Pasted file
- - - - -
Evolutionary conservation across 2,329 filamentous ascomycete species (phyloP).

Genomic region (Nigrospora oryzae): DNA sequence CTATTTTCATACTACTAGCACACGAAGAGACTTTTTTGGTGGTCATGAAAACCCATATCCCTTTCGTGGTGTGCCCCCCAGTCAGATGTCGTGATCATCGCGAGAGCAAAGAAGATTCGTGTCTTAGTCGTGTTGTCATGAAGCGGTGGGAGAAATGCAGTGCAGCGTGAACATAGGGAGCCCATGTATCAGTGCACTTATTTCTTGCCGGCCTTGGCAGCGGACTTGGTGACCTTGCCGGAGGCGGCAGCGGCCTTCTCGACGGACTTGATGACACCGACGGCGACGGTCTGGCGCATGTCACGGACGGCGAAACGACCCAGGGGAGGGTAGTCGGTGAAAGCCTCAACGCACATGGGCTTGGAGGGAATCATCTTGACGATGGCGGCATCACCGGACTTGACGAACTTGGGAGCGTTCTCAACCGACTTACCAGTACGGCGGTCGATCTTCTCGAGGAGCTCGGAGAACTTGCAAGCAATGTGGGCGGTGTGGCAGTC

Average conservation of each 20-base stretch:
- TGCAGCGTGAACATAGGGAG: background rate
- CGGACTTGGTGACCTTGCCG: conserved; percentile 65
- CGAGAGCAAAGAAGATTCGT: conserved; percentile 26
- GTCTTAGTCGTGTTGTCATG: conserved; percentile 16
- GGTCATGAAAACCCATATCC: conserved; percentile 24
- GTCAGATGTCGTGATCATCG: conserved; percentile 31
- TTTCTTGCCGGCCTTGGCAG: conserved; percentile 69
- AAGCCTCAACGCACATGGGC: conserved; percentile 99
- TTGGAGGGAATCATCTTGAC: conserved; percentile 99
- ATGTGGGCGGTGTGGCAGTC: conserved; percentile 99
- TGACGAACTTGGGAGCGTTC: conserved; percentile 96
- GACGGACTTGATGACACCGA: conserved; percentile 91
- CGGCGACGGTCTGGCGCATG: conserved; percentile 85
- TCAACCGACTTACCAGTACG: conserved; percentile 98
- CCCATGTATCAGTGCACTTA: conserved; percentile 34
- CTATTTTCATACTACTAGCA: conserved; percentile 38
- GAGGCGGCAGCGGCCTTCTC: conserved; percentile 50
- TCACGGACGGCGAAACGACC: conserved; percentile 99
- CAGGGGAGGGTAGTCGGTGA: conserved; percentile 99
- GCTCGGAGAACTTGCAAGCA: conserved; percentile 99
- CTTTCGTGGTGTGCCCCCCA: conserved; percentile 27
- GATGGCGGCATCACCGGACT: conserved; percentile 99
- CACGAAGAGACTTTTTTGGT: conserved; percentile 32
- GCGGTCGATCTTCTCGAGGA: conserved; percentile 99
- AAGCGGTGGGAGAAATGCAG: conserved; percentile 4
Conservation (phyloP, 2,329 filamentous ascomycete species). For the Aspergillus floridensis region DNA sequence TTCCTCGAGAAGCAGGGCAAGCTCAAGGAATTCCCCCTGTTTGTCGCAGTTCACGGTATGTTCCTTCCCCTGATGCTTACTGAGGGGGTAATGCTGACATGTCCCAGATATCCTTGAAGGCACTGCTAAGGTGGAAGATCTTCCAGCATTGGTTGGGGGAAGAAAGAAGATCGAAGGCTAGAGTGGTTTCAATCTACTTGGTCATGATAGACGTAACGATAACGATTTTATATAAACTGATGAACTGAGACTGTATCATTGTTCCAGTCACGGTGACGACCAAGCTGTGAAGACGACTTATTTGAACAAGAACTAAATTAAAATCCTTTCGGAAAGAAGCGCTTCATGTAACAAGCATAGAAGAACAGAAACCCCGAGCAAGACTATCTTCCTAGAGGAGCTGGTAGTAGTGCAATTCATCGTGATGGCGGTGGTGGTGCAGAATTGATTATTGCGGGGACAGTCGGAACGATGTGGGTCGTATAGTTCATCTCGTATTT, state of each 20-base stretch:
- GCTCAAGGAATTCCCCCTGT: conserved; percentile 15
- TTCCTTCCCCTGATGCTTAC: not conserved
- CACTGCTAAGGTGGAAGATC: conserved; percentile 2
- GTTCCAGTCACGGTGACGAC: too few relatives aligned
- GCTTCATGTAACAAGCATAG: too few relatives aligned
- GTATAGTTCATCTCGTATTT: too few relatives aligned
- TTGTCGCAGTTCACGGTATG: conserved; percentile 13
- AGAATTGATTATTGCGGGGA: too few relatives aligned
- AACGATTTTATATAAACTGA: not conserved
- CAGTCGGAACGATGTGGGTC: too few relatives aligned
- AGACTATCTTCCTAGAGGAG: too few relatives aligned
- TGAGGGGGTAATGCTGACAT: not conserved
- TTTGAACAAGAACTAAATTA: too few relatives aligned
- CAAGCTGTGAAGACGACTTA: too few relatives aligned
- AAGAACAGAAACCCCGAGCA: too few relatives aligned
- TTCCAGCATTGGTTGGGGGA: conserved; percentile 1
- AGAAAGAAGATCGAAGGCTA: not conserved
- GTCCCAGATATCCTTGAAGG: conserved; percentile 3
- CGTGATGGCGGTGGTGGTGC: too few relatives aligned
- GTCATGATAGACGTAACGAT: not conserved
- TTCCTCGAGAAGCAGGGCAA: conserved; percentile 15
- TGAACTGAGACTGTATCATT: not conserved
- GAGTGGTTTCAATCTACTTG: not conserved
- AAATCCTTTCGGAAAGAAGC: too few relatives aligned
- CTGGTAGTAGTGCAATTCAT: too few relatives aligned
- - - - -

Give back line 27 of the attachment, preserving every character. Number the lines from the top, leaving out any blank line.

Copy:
- GCGGTCGATCTTCTCGAGGA: conserved; percentile 99